November 9-12, 2014
2014 INFORMS Annual Meeting
San Francisco, CA
Special ArticlesIBM announces $3 billion research initiative to tackle chip challenges
IBM recently announced it is investing $3 billion over the next five years in two broad research and early stage development programs to push the limits of chip technology needed to meet the emerging demands of cloud computing and big data systems. These investments will push IBM’s semiconductor innovations from today’s breakthroughs into the advanced technology leadership required for the future.Read More
Special ArticlesWSC 2014: Exploring big data through simulation
The Winter Simulation Conference (WSC) has been the premier international forum for disseminating recent advances in the field of system simulation for more than 40 years, with the principal focus being discrete-event simulation and combined discrete-continuous simulation. In addition to a technical program of unsurpassed scope and high quality, WSC provides the central meeting place for simulation researchers, practitioners and vendors working in all disciplines and in industrial, governmental, military, service and academic sectors. WSC 2014 will be held Dec. 7-10 in Savannah, Ga., at the Westin Savannah Harbor Golf Resort & Spa and the adjacent Savannah International Trade & Convention Center.Read More
Special ArticlesINFORMS Annual Meeting in S.F. to bridge data, decisions
The 2014 INFORMS Annual Meeting in San Francisco, set for Nov. 9-12 and whose theme is “Bridging Data and Decisions,” promises to be one of the largest ever, with more than 5,000 technical presentations. Whether you are interested in pressing societal needs, including healthcare, energy and climate change, new developments in supply chain management and logistics, cutting-edge methodologies for optimization, or advances in stochastic processes and risk analysis, you will find hundreds of presentations to match your interests.Read More
Healthcare: The quiet reform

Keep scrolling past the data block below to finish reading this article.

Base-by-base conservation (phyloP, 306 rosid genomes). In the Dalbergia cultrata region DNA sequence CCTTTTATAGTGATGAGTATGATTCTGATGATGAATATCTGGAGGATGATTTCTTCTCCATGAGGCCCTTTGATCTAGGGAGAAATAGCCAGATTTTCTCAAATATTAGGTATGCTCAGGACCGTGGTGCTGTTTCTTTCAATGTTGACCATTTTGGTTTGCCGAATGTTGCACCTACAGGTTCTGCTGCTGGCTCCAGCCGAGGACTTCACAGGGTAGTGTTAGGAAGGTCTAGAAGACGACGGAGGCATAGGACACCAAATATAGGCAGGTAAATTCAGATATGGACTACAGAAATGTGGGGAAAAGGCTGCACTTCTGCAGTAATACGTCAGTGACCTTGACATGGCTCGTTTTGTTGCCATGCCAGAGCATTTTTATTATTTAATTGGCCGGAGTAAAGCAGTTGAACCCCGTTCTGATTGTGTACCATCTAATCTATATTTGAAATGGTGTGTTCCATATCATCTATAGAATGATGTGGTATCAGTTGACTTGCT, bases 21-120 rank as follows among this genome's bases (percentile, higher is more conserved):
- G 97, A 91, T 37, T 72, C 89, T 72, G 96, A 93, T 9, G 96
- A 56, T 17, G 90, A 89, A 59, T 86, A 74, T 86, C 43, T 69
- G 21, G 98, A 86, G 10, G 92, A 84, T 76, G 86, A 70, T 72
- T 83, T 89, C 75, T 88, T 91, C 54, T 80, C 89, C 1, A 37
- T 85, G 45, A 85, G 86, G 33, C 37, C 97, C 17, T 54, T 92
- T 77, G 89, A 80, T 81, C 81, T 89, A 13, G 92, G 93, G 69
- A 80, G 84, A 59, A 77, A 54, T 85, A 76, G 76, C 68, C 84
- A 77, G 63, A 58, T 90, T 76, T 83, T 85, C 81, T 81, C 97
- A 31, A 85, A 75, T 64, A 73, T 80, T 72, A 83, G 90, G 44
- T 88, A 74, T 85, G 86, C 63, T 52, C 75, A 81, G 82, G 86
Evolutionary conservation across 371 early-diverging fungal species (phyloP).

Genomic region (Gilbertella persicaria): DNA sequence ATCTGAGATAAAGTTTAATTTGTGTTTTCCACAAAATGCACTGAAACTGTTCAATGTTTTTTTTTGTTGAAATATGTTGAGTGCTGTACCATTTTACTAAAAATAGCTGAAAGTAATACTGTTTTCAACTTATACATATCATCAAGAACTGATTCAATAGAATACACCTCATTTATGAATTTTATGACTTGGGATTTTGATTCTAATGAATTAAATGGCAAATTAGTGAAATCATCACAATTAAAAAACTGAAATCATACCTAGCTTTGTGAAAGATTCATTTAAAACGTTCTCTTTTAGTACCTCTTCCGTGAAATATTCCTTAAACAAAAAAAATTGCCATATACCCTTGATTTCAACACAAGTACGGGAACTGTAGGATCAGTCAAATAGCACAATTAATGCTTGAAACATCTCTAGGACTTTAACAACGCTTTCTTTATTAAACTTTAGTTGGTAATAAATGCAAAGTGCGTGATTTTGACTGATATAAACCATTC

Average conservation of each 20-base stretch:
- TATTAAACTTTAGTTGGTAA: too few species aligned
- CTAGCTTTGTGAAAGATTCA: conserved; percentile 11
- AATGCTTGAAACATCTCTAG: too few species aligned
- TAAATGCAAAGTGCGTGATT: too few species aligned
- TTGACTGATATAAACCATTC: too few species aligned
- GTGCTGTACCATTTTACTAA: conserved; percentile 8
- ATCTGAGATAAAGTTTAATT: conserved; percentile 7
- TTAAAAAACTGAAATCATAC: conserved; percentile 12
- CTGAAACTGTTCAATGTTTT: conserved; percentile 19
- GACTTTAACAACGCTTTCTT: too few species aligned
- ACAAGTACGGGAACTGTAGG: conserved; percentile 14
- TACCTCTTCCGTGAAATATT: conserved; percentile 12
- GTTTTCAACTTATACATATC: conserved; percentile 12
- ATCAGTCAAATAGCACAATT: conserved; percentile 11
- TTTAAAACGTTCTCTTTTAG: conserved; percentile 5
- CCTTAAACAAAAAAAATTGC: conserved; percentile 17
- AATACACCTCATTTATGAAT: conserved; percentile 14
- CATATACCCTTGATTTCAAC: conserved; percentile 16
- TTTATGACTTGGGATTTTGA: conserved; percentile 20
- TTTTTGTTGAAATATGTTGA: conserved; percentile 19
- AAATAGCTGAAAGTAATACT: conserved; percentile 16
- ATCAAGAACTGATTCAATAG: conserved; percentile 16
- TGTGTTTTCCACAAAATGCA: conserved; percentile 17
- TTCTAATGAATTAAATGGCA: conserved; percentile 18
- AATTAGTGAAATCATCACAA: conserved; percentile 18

If you want to know where healthcare is headed in the United States, ignore the political partisans and pundits and pay attention to what’s happening on the ground. Long before the Patient Protection and Affordable Care Act became both law and a political football nearly two years ago, the industry quietly began reforming itself, driven by the purist of interests: survival and prosperity, in that order.
For this special issue of Analytics, we invited a variety of analysts who work or consult in the healthcare sector to contribute articles based on their particular experience and expertise. One of the first invitations went out to Tom Davenport, who literally wrote the book on analytics (“Competing on Analytics”). Tom contributed a piece on one of the most significant problems facing the healthcare industry as it charges into the future: analytical integration.
We also interviewed a handful of industry leaders and stakeholders from the provider, payer and pharmaceutical segments to give us a well-rounded view of the rapidly changing healthcare landscape (“Analytics & the future of healthcare”). The one message we kept hearing over and over again from all sides was this: Skyrocketing costs have rendered the current U.S. healthcare system “unsustainable,” market forces are calling for a performance-based system, analytics are crucial to this paradigm shift from “volume” to “value,” and the transformation is inevitable. In other words, the 2012 U.S. presidential election might slow down or modify healthcare reform (depending on the results), but it won’t stop it.
I would like to take this opportunity to acknowledge Atanu Basu, founder and CEO of Ayata, a Prescriptive Analytics® software company headquartered in Austin, Texas. Atanu, who has a personal and professional interest in the intersection of analytics and healthcare, brought many of the contributors to this special issue to my attention. An enthusiastic supporter of all things analytic, Atanu also served as a co-author of the introductory article to this special issue.
As several of the articles in the issue point out, healthcare providers were – for many years and many reasons – reluctant to embrace analytics, but now the industry appears on the verge of leapfrogging to the forefront of analytical applications. Needless to say, it’s a welcomed development and sets the stage for a promising future – for analysts, for the healthcare industry, and most of all, for patients.
As always, we look forward to your comments.